Start getting dis-identified.

I was reading a beautiful anecdote:

An elderly Irishman checked out of a hotel room and was half way to the bus depot when he realized he had left his umbrella behind. By the time he got back to the room, a newlywed couple had already checked in. Hating to interrupt anything, the Irishman got down on his knees and listened in at the keyhole.

“Whose lovely eyes are those, my darling?” he heard the man’s voice ask.

“Yours, my love,” the woman answered.

“And whose precious nose is this?” the man went on inside the room.

“Only yours,” the woman replied.

“And whose beautiful lips are these?” the man continued.

“Yours!” panted the woman.

“And whose…?” but the Irishman could not stand it anymore.

Putting his mouth to the keyhole, he shouted, “When you get to a yellow plaid umbrella, folks, it is mine!”

This game of ‘my’ and ‘mine’ is the most absurd game — but this is the whole game of life. This earth was there before you ever came here, and this will be here when you are gone.

The diamonds that you possess were there before you ever came here, and when you are gone those diamonds will remain here — and they will not even remember you. They are completely oblivious that you possess them.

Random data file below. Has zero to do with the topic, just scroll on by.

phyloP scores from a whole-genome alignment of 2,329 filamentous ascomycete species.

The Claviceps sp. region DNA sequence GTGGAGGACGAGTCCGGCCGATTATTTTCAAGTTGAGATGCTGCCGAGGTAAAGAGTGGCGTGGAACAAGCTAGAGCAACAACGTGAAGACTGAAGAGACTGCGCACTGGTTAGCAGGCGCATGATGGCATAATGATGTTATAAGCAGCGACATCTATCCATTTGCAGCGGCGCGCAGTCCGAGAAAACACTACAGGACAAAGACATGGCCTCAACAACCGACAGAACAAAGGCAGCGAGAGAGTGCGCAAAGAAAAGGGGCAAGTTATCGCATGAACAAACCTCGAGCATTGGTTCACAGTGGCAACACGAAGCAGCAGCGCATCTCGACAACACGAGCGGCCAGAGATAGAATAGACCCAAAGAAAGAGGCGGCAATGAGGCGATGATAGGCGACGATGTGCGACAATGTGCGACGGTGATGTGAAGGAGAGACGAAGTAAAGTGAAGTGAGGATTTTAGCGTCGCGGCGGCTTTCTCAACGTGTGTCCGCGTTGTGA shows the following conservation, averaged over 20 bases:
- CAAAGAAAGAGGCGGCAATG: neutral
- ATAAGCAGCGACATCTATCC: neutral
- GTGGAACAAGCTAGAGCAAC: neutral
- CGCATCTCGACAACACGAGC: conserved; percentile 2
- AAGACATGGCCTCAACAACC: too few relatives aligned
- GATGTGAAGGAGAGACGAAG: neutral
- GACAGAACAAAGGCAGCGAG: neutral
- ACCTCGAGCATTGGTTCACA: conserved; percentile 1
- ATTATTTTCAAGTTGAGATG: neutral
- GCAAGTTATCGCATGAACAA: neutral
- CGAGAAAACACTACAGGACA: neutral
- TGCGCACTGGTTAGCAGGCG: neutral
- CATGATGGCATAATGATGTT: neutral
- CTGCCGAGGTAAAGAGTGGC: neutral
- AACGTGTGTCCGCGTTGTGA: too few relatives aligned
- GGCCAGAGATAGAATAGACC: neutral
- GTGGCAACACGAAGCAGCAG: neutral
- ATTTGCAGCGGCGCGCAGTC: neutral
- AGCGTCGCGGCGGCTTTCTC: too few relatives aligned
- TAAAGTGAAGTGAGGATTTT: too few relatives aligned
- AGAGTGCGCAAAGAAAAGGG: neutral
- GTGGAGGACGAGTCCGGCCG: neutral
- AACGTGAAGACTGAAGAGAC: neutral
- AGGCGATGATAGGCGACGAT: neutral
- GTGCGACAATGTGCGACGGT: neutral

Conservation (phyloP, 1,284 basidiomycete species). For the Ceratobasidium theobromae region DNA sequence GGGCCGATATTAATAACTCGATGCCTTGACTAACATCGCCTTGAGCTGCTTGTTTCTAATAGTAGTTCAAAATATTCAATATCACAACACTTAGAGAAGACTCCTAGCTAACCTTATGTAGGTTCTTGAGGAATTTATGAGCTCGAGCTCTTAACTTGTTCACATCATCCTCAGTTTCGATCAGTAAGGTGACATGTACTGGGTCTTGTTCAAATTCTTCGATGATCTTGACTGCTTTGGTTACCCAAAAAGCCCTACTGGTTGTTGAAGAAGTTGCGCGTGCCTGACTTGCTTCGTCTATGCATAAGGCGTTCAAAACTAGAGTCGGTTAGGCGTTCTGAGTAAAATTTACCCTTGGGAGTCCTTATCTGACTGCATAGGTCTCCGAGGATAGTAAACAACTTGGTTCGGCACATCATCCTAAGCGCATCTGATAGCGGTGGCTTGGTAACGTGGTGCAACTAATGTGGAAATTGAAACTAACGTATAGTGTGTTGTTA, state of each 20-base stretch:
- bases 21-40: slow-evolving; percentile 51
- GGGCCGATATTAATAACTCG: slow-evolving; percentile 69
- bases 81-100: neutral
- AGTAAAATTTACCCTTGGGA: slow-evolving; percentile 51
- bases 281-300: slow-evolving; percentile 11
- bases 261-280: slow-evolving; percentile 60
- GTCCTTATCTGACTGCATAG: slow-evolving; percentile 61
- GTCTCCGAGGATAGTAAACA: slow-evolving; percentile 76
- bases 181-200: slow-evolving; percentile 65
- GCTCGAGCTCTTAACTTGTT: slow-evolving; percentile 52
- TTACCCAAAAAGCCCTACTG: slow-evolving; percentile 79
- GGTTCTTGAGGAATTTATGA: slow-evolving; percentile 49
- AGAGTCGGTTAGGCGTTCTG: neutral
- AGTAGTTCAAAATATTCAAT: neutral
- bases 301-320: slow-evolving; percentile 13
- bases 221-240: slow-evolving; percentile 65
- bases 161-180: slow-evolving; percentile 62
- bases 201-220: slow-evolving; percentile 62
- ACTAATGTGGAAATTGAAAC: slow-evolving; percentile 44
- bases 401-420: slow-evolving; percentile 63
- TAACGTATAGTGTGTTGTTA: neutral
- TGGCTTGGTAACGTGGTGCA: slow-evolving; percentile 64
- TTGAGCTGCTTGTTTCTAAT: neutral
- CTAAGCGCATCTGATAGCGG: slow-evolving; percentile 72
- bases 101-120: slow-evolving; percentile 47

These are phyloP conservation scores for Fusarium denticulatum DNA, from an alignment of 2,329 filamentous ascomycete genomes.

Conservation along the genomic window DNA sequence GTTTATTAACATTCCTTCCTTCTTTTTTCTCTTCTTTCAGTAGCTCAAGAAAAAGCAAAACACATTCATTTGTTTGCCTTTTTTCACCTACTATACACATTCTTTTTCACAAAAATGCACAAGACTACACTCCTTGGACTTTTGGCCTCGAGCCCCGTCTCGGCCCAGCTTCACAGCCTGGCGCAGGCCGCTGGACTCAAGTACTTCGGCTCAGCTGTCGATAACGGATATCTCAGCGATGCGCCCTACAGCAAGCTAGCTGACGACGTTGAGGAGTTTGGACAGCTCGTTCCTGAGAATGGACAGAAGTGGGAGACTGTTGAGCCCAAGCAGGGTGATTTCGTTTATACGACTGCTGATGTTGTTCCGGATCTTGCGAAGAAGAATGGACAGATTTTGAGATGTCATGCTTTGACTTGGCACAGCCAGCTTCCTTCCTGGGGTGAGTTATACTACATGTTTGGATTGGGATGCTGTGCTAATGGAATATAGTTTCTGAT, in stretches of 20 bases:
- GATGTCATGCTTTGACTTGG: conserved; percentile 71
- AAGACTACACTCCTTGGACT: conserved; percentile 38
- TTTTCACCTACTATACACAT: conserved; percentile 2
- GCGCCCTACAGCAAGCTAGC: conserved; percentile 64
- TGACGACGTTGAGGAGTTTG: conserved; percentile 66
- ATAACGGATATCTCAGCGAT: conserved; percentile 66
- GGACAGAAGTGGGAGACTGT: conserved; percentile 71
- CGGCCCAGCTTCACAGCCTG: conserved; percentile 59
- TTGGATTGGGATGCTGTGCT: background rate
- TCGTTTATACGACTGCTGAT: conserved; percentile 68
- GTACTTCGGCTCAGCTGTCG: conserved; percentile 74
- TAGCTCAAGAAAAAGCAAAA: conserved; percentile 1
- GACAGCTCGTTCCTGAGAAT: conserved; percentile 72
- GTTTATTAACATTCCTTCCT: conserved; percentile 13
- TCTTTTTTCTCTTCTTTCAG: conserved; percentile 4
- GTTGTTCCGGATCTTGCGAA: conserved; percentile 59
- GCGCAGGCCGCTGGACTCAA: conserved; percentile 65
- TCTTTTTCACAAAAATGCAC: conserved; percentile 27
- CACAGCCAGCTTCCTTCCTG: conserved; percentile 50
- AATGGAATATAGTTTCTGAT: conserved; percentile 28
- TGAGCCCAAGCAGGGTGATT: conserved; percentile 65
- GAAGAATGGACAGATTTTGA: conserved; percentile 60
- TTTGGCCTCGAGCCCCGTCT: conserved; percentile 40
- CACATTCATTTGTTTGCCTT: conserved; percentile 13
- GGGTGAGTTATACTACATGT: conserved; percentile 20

This game of possessiveness is the most foolish game there is — but this is the whole game.

Gurdjieff used to say that if you start getting dis-identified from things, sooner or later you will fall upon your essential being. That is the basic meaning of RENUNCIATION.

Renunciation does not mean — sannyas does not mean — renouncing the world and escaping to the Himalayas or to a monastery — because if you escape from the world and go to a monastery, nothing is going to change. You carry the same mind. here in the world, the house was yours, and the wife was yours; there the monastery will be yours, the religion will be yours. It will not make much difference. The ‘mine’ will persist. It is a mind attitude — it has nothing to do with any outside space. It is an inner illusion, an inner dream, an inner sleep.

Renunciation means: wherever you are, there is no need to renounce the things because in the first place you never possessed them. It is foolish to talk about renunciation. It means as if you were the possessor and now you are renouncing. How can you renounce something which you never possessed? Renunciation means coming to know that you cannot possess anything. You can use, at the most, but you cannot possess. You are not going to be here forever — how can you possess? It is impossible to possess anything.